Chavez made his play for world power with the hardliner President Ahmadinejad of Iran, trying to use OPEC and terrorism to weaken the dollar and crush what both called the Evil Empire. For its part, the US never took Chavez seriously as a security threat when in fact Chavez set in motion serious discontent with the US that encouraged Iran, Syria, al Qaeda and ISIS to wreak their havoc.
But now that Ahmadinejad is gone and Chavez is dead the US has gone back to ignoring Venezuela as it turns into a version of Syria.
So here’s the story. Chavez was about power pure and simple. When he got power, he disabled the predictable attacks of his enemies. He did that by monopoly and secrecy, the two best pals of all despots. He suborned the legislative and judicial powers, the economic and banking systems, the productive capacity of the country, and the media.
As he was doing that, the price of a barrel of oil soared from $10 to $140, settling at $100, and a trillion dollars poured into Chavez’s hands which he augmented by borrowing $100 billion more. Chavez made Venezuelans totally dependent on oil, the state and thus him.
The opposition political parties had no alternative message because they were just as dependent on oil as Chavez and had no idea how to diversify the economy, invest in the poor, or regulate free markets and trade. So the whole country went for Quixote’s ride with Chavez. When he died and the oil price went south, it became apparent that Venezuela was as unsustainable as North Korea. This was denied vehemently by those in power who had misallocated – stolen, in English – something like $350 billion which economists can’t account for.
Even if Venezuela’s leadership were magically transformed today into Nelson Mandela and Mahatma Gandhi, here are the facts: Food, water, electricity, and medicine will not be back to where they were for a long, long time – maybe a decade or more. Everything has to be rebuilt in Venezuela: institutions, law, governance, the military, the police, civil society, and then, the markets, investments, infrastructure, the productive capacity, education, health, housing, transportation, and so on.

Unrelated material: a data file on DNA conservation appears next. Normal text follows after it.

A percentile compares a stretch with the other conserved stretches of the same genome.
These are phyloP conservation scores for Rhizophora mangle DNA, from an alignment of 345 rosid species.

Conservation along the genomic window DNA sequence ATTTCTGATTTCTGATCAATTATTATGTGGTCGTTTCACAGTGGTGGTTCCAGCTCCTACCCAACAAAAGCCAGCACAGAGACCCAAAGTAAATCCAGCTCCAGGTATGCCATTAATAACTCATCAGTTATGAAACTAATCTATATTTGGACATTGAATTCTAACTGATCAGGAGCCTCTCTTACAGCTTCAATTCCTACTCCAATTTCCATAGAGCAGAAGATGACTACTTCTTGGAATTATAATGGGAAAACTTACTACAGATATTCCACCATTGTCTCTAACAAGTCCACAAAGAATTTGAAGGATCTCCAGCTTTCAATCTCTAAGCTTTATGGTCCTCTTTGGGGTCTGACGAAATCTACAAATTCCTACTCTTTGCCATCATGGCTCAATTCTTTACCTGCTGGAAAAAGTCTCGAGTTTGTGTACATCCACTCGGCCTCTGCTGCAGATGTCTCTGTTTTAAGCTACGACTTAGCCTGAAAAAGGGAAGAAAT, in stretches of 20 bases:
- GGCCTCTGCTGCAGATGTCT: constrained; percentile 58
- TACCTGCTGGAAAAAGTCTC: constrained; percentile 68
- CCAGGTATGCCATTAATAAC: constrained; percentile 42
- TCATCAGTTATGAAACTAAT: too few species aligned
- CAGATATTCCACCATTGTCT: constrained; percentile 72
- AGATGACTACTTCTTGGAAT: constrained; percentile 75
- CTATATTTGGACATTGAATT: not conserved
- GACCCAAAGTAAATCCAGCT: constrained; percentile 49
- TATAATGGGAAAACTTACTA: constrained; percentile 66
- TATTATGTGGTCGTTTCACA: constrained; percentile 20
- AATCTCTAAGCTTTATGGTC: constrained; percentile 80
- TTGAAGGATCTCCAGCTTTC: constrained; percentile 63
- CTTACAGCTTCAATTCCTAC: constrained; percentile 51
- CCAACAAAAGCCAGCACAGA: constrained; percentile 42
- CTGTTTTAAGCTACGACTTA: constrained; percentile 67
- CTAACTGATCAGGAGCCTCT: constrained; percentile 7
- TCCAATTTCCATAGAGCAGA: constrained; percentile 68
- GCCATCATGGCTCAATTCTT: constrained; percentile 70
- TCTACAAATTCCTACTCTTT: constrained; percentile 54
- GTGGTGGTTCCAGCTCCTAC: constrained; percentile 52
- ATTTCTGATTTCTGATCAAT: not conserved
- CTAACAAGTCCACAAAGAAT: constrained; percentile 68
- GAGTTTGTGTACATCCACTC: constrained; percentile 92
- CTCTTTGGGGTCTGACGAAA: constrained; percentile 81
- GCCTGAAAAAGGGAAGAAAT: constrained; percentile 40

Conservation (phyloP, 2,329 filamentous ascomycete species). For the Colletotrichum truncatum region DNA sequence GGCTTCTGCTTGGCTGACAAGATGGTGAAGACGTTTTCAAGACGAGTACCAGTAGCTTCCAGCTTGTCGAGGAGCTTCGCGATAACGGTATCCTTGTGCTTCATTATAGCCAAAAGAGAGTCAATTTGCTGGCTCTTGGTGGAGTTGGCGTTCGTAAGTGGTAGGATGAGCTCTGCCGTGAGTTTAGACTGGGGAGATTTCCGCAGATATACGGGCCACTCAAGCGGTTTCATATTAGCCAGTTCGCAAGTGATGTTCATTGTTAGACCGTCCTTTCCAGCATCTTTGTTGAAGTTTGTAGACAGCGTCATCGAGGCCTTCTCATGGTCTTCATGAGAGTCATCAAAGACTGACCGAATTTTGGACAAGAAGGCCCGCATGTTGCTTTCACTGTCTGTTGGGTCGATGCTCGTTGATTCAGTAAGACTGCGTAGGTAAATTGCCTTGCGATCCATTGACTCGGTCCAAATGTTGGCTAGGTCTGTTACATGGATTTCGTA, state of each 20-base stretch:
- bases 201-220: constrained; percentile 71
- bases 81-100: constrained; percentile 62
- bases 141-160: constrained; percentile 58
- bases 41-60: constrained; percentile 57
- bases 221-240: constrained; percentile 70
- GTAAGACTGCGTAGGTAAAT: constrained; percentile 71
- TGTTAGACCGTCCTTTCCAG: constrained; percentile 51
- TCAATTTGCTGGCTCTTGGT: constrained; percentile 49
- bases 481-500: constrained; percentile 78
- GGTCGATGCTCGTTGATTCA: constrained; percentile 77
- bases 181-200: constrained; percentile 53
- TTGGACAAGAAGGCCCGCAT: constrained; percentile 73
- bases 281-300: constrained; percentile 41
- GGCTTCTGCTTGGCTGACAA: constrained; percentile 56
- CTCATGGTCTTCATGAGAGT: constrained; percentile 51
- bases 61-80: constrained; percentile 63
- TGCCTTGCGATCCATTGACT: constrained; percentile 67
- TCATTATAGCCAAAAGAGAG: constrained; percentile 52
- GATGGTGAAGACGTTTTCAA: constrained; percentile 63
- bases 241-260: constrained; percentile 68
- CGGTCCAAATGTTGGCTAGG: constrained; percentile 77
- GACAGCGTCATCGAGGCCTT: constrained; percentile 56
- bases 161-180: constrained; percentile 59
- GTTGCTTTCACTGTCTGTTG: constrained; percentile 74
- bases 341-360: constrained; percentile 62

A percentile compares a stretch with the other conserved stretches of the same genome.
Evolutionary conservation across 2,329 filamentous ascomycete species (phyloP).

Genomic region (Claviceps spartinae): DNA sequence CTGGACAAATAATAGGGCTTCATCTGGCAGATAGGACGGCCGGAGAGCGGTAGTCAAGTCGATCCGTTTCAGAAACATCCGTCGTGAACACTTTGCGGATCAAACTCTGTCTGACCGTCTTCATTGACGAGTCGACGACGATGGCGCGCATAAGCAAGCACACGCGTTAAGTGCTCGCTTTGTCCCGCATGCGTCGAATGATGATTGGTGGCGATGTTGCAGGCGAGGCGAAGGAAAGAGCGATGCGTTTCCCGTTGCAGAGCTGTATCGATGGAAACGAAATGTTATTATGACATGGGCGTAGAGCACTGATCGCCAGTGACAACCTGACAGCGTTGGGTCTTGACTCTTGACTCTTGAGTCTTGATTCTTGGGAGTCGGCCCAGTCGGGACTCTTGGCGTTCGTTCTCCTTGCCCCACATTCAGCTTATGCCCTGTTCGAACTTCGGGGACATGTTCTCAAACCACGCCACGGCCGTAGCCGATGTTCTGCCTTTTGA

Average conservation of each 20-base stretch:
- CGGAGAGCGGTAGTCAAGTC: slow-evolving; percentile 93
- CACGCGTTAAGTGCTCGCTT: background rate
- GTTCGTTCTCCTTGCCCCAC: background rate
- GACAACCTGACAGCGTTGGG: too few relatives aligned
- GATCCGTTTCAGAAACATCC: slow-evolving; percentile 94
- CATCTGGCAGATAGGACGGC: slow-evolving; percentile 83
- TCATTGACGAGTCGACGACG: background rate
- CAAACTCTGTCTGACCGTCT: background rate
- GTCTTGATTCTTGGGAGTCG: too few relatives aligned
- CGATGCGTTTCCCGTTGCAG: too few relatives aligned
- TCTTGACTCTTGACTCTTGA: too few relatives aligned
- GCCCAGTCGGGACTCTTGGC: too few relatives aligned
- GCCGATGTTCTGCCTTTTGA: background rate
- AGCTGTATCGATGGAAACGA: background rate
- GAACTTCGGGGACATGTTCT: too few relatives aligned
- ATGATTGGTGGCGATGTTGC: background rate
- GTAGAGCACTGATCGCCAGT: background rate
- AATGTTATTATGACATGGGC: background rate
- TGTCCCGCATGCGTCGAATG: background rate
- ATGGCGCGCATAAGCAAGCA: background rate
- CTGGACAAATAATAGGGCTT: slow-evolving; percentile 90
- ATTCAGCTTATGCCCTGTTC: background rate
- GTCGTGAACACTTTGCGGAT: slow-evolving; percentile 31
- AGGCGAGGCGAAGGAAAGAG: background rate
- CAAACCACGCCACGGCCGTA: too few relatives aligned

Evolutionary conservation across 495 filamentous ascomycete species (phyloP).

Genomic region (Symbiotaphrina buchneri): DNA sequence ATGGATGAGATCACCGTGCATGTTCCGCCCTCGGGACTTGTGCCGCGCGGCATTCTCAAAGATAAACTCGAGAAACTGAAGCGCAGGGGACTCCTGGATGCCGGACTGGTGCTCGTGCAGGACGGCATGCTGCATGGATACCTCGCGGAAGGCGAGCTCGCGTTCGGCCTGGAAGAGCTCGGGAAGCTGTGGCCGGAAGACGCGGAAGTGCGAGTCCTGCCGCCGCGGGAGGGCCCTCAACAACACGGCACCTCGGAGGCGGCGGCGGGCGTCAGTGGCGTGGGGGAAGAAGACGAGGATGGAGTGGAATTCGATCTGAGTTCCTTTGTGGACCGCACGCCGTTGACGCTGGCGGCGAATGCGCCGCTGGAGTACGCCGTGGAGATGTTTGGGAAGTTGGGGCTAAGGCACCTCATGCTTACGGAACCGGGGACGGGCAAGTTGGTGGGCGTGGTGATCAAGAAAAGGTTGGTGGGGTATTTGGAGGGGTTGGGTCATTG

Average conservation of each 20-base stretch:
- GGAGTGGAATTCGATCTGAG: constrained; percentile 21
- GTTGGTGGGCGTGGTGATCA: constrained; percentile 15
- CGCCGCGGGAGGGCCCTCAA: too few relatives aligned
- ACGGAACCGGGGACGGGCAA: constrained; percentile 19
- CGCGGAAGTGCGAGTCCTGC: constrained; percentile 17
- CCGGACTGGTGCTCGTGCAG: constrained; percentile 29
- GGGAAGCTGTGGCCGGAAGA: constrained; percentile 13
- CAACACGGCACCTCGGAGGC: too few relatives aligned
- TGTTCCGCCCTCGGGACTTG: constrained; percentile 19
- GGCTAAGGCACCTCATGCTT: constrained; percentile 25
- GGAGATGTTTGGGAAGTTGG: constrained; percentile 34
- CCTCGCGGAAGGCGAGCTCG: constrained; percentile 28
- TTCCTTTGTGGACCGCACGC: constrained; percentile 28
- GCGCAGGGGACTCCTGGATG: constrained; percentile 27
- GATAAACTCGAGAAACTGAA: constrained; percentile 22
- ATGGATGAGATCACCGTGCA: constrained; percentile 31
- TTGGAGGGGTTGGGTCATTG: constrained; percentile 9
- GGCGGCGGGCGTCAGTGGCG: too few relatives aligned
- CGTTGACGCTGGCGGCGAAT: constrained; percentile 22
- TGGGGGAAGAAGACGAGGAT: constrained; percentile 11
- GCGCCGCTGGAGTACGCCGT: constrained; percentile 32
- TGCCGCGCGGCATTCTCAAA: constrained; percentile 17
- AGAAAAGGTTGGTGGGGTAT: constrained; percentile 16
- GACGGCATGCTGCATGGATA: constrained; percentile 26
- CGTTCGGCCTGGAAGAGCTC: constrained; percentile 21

Washington has no idea what needs to be done for Venezuela to recover. Haiti’s earthquake and political chaos is a piece of cake compared to the challenge Venezuela presents to the Americas.
In my view, Syria is probably in a stronger position to recover than Venezuela is, because Syrians know they need help. Over two million refugees have walked out of Syria, whereas in Venezuela over two million hungry Venezuelans will walk away from dark and empty stores with nothing after spending all day on line. What will they do tomorrow?Michael Rowan is an author and political consultant who has advised presidential candidates throughout Latin America, including Governor Manuel Rosales in Venezuela, President Jaime Paz Zamora of Bolivia and President Oscar Arias of Costa Rica. In the U.S., he has advised winning candidates in 26 states. He has been an award winning columnist for El Universal, The Daily Journal -- predecessor to LAHT -- and the Latin American Herald Tribune since the 1990s. He is the author, with Douglas Schoen, of The Threat Closer to Home - Hugo Chavez and the War Against America.